You don’t always get what you plan for. Especially on Zoom.

My opening slide for my TEDx speech. Fun Fact: I drew 45 of my slides by hand! | © Gwen Yi

It’s the morning after my first ever TEDx speech — delivered virtually over Zoom — and I’m feeling a mix of emotions: a tinge of pride, a dose of relief, and to be very honest, a huge helping of dissonance.

This whole journey has spanned five months — from the moment I received the invitation letter from TEDxMonashUniversityMalaysia, all the way to 1:15PM on September 12th, 2020, when I brushed my hair, shared my screen, and proceeded to deliver the 12-minute speech I’d spent (nearly) every waking moment perfecting over the past few weeks.

Then, after the whole thing was…

How I used to see Marketing and Social Media. Not anymore. © reddit

Hello, friends. It’s been a while.

Today is September 1st. This month has always meant a lot to me — four years ago, on the last day of the month, I hosted my first Tribeless Dinner… and the rest, as they say, is history.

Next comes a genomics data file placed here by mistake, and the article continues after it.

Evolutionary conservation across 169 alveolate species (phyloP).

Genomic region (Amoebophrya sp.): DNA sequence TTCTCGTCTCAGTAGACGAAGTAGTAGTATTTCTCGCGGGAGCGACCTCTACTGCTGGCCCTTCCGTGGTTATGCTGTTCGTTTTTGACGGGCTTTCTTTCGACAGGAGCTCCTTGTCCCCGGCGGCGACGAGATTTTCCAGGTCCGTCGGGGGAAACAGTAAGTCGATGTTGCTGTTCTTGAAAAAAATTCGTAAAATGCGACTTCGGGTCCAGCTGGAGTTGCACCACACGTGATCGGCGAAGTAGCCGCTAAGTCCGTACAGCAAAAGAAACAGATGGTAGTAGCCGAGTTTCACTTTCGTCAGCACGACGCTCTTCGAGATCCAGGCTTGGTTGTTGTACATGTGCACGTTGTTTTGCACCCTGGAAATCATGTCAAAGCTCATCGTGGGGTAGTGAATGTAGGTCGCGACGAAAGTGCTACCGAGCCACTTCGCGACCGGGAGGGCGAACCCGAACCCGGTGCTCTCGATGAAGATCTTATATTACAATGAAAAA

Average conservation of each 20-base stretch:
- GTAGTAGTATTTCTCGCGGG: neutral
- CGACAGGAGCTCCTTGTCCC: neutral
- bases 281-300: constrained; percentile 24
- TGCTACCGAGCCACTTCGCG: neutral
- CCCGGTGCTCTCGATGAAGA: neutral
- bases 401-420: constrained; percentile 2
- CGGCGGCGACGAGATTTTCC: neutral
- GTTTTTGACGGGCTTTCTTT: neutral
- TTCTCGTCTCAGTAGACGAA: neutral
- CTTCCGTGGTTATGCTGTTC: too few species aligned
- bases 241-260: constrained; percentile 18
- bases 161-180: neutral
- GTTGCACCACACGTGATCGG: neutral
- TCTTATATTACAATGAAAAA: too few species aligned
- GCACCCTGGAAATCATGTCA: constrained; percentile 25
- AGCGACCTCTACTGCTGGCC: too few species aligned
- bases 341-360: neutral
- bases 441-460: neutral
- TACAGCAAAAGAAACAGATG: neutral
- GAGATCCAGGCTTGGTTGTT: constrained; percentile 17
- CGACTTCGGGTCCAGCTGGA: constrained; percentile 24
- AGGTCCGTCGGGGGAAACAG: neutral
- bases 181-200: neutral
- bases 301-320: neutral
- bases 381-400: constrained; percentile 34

This year’s birthday month is shaping up to a particularly exciting one. Today, we’re wrapping up our first virtual Train-the-Trainer for a national campaign on anti-bullying. This Thursday, we’ll be launching a limited talkshow series on FB Live — a dream I’ve harbored for years — with me in the hot seat! …

How we created opportunities for empathy and connection at one of Malaysia’s largest gatherings of young changemakers

All smiles after our final Empathy Box workshop of the day ✌️© Tribeless

The first thing we saw was the people. Pouring out of cars, crowding around social enterprise booths, frolicking on the grass around life-size print-outs of the Sustainable Development Goals, getting their temperatures checked (a thoughtful measure taken for COVID-19)…

Despite the epidemic scare, people were still masking up and showing up.

It was an encouraging start to our day at one of Malaysia’s largest gathering of young changemakers — M.A.D Summit 2020.

We’ve been off the radar all year. This is why we’re coming back.

We were sitting across each other in a Malay warung, 7.2 kilometers from the Kota Kinabalu airport, lips tingling from the spicy nasi lalap and icy mango sago we’d just devoured.